November 26, 1998
Dr Castelli writes that "cholesterol levels by themselves reveal little about a patient's coronary artery disease risk" in the American Journal of Cardiology.
The new pathophysiology of coronary artery disease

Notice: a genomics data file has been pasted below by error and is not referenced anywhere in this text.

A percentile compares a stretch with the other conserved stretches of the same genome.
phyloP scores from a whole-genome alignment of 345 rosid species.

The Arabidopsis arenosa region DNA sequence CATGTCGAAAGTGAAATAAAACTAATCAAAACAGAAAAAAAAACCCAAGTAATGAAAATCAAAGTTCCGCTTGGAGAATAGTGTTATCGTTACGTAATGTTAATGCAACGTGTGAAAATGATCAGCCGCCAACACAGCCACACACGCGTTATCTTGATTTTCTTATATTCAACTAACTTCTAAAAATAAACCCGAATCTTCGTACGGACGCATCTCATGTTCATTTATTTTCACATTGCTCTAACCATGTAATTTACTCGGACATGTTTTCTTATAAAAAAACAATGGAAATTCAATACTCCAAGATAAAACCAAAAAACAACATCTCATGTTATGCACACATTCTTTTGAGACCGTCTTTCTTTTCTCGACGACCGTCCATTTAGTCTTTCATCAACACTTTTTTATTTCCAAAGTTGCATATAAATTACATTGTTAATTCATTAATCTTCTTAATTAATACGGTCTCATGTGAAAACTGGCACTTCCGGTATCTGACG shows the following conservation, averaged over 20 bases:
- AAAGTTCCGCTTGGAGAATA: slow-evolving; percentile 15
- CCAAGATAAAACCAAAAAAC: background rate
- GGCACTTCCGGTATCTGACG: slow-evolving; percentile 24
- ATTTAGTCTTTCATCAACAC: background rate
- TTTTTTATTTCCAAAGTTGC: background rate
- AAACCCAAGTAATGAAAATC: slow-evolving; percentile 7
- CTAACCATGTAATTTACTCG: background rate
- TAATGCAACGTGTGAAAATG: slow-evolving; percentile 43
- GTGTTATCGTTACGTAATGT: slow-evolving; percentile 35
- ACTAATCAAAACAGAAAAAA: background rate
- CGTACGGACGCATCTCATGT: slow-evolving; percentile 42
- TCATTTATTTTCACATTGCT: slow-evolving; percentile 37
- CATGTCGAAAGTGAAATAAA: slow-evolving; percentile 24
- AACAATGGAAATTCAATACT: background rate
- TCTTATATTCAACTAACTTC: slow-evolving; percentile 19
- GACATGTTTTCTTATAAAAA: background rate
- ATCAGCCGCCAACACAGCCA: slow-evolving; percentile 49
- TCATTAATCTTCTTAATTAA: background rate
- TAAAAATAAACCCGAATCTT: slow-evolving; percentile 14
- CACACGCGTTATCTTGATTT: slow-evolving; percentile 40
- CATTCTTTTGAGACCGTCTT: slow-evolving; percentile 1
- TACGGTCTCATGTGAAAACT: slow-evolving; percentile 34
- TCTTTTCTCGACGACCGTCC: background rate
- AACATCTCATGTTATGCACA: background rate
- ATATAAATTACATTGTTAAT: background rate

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Our understanding of coronary artery disease risk and the atherosclerotic process has changed greatly in recent years. For example, it is now known that angiographically apparent coronary artery plaque is not the major cause of myocardial infarction (MI). Rather, it is unstable, soft plaque that cannot be seen angiographically that is prone to rupture and result in infarction. Also important are changes in vascular reactivity resulting from diet. Cholesterol levels by themselves reveal little about a patient's coronary artery disease risk. Most infarctions occur in patients who have normal total cholesterol levels. At-risk patients can be identified using the ratio of total-to-high-density lipoprotein (HDL) cholesterol levels. The ratio of triglyceride to HDL cholesterol levels is also important. Simple steps to assess patients' risk in practice are outlined. Primary prevention trials demonstrate that coronary artery disease risk can be lowered dramatically with diet and drug therapy.